[ RadSafe ] Radiation risks associated with tobacco revised downwards

Franta, Jaroslav frantaj at aecl.ca
Tue Mar 29 08:42:31 CDT 2011


Dear Radsafers,

Regarding radium 226 and polonium 210 in tobacco leaves, what type of instrumentation can detect these + daughter radionuclides in, say, a large carton of cigarettes ?
Is spectroscopy showing identifiable peaks possible ? ....with portable machines ? ....how much time required to get clear ID ?



-----Original Message-----
From: radsafe-bounces at radlab.nl [mailto:radsafe-bounces at radlab.nl]On
Behalf Of Colette Tremblay
Sent: January 6, 2009 11:09 AM
To: radsafe at radlab.nl
Subject: [ RadSafe ] Radiation risks associated with tobacco revised downwards 


Here is a quick English translation of a paper published in today's  LE MONDE (Paris, France) newspaper. The original French language article is available at:


Do cigarettes consumers face, without knowing it, the risk of irradiation from radioactive substances in tobacco? A team of French specialists, led by Jacques and Anne Julian Simon (Central Nuclear Medicine, CHU Toulouse Purpan), brings, in a study released Tuesday January 6 at the National Academy of Medicine, a new light, to re-evaluate downwards the estimates of radiation exposure that prevailed until then. 

The question was raised since March 2006, when experts from the International Atomic Energy (IAEA) reported that the "radiation exposure" related to the consumption of 20 cigarettes per day was an average annual dose of 53 millisieverts ( mSv). Such exposure to radiation is far from negligible, since it amounts to more than 20 times the annual average natural exposure in France (about 2.4 mSv) and 2.5 times the individual annual limit that the regulations allow for nuclear workers (20 mSv / year). It would be a statistically significant risk of radiation-induced cancers. 


Although generally unknown to consumers, the radioactive character of tobacco is an accepted by all researchers in this field. The origin of this radiation is due mostly to the application of phosphate fertilizers containing various radionuclides, including radium 226 and polonium 210. The natural radioactivity due to telluric radon 222 is, on the other hand, an indirect cause of the tobacco radioactivity. Various works have also highlighted large differences due to the origin of tobacco plants and cultivation methods.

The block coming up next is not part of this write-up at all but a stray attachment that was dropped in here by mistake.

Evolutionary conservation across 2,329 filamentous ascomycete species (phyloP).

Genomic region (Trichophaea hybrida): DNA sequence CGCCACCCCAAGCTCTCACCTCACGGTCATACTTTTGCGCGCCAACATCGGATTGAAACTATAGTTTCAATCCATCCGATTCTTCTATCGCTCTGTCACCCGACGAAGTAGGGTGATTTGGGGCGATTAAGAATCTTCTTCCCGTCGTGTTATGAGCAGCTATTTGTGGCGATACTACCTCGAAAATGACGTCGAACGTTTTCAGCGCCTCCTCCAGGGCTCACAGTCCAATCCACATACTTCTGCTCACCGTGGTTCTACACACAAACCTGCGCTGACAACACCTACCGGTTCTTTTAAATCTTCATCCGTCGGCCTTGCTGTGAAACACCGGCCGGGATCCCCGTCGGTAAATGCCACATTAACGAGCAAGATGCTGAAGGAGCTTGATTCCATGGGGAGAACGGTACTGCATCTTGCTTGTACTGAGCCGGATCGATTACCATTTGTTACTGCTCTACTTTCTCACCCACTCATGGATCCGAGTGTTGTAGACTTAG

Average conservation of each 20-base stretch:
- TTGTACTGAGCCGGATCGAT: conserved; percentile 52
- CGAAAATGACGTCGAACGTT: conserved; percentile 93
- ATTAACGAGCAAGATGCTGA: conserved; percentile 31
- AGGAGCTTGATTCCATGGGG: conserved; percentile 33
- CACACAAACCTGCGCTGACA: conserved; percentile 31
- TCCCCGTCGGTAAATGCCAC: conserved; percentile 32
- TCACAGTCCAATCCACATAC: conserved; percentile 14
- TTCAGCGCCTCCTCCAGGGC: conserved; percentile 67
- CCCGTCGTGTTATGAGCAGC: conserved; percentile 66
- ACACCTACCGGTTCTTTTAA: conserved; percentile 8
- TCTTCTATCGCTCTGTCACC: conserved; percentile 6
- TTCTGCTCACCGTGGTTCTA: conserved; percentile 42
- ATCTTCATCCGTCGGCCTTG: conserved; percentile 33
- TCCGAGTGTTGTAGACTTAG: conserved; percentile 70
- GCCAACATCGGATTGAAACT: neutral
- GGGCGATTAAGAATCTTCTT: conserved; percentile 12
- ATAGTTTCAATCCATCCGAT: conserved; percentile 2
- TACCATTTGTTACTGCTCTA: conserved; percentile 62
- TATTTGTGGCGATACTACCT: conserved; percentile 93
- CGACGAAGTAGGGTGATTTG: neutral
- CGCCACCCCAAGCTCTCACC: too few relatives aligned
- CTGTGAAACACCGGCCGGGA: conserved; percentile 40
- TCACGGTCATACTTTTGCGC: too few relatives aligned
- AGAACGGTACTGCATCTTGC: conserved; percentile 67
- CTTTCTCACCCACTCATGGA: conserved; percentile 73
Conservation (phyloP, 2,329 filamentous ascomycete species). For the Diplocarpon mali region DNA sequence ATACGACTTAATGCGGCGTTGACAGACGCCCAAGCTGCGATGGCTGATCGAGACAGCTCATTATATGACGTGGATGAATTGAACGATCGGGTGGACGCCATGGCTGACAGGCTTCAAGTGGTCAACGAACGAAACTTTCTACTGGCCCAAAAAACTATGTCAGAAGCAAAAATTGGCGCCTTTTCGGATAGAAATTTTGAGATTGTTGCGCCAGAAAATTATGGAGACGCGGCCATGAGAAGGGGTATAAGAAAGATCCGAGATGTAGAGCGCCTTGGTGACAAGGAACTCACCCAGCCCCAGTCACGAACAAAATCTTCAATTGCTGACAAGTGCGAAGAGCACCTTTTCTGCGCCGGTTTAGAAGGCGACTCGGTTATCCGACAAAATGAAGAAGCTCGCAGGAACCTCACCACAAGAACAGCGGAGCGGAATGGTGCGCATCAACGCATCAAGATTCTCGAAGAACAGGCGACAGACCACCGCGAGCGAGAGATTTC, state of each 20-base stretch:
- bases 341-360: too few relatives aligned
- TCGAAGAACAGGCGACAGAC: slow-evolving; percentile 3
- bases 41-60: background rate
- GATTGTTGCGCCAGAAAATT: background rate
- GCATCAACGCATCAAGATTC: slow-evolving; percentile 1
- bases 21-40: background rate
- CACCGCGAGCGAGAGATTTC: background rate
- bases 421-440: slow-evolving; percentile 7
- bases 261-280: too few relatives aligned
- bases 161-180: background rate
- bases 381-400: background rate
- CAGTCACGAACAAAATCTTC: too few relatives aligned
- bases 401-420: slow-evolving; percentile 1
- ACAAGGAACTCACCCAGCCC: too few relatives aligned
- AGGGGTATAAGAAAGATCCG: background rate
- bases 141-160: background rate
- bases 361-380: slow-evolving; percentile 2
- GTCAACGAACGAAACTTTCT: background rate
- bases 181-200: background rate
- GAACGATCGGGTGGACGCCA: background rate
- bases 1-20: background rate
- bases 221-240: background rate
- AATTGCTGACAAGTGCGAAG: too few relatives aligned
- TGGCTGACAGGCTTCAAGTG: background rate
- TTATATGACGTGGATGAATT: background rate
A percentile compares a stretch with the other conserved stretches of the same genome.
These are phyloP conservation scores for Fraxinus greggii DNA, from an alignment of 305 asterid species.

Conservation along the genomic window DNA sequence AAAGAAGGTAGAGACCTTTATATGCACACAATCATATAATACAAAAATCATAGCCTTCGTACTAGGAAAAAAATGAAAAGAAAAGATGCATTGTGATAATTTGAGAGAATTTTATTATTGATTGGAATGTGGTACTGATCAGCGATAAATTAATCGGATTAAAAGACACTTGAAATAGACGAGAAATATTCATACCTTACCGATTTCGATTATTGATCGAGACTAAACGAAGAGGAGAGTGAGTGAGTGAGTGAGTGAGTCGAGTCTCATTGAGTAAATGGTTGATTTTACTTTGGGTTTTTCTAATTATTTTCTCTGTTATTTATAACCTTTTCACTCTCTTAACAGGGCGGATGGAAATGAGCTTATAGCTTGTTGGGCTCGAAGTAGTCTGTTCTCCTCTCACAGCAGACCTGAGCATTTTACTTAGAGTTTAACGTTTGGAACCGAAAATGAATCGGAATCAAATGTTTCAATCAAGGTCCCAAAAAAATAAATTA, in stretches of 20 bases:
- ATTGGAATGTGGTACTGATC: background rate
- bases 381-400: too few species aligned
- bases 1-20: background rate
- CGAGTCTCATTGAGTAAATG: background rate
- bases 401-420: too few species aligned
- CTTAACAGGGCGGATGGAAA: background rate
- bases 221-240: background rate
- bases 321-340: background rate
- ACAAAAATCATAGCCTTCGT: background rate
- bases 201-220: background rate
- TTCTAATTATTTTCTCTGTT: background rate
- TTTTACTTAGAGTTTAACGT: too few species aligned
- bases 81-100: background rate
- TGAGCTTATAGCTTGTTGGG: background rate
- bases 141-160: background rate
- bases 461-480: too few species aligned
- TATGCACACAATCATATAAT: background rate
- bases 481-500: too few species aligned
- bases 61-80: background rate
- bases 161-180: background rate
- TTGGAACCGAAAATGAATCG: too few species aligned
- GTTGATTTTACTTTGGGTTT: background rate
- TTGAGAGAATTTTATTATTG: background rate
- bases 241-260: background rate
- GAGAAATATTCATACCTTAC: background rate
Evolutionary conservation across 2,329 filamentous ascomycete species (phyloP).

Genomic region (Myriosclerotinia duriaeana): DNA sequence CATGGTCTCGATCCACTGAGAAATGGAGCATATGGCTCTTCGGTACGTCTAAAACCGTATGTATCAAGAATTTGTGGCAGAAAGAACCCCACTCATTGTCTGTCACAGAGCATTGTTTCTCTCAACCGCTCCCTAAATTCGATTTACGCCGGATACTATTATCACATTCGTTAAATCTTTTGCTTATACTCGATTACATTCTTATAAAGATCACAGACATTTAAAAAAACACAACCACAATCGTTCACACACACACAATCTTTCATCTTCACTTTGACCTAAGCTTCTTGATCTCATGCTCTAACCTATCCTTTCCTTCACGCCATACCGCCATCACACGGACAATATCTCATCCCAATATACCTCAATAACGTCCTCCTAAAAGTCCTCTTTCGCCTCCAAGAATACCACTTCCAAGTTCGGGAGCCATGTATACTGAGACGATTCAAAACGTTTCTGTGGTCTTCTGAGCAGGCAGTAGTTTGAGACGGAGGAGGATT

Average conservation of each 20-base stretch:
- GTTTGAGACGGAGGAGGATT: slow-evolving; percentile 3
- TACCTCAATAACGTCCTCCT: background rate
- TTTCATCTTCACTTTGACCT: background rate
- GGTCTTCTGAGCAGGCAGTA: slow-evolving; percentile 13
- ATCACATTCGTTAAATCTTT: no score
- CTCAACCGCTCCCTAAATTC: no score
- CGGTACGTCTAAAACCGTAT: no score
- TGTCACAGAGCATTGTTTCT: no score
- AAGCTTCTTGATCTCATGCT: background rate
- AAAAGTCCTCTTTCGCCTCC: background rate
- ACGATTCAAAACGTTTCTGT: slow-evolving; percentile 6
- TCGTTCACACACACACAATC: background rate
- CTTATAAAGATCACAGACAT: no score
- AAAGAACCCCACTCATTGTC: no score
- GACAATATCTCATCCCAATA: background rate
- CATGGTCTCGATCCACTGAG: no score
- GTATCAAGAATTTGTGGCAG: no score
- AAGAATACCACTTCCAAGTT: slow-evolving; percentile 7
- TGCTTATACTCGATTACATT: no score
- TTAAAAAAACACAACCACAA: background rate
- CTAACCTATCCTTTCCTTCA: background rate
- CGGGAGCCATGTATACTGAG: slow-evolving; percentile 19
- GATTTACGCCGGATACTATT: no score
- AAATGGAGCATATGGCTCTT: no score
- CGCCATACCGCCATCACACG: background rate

It was in this context that was assessed the level of consumer exposure to this radiation and the role it can play in the occurrence of lung cancer. 

Since 2006, the disturbing conclusions of the IAEA have been included in various journals and other researchers found that consumers of tobacco are exposed to higher doses, up to 80 mSv per year. 

In contrast, a study published in March 2007 in the journal Radiation Protection Dosimetry-concluded that consumption of 20 cigarettes per day corresponded to an exposure of about 0.17 mSv. This dose, 300 times lower than the estimates of the IAEA, corresponds to the radiation exposure caused by a 16-hour duration long-distance flight or two chest X-rays. 

In trying to understand the origin of such discrepancies, the French team carried out a methodical analysis of all available publications. After explaining the different scientific approaches to assess the levels of exposure to such radiation, the authors suggest that smoking "delivers an effective small dose of artificial radiation, around 0.4 mSv per year". "The IAEA estimate at 53 mSv per year can not be accepted," they said. The contradictory data on the artificial radiation linked to smoking are due to the use by the IAEA of an unusual methodology that does not conform to the existing scientific use for studying the expression and quantification of human exposure to ionizing radiation."

The authors point out, however, that smoking is responsible each year in France, of about 60 000 premature deaths, including 45 000 from cancer. 
Jean-Yves Nau.


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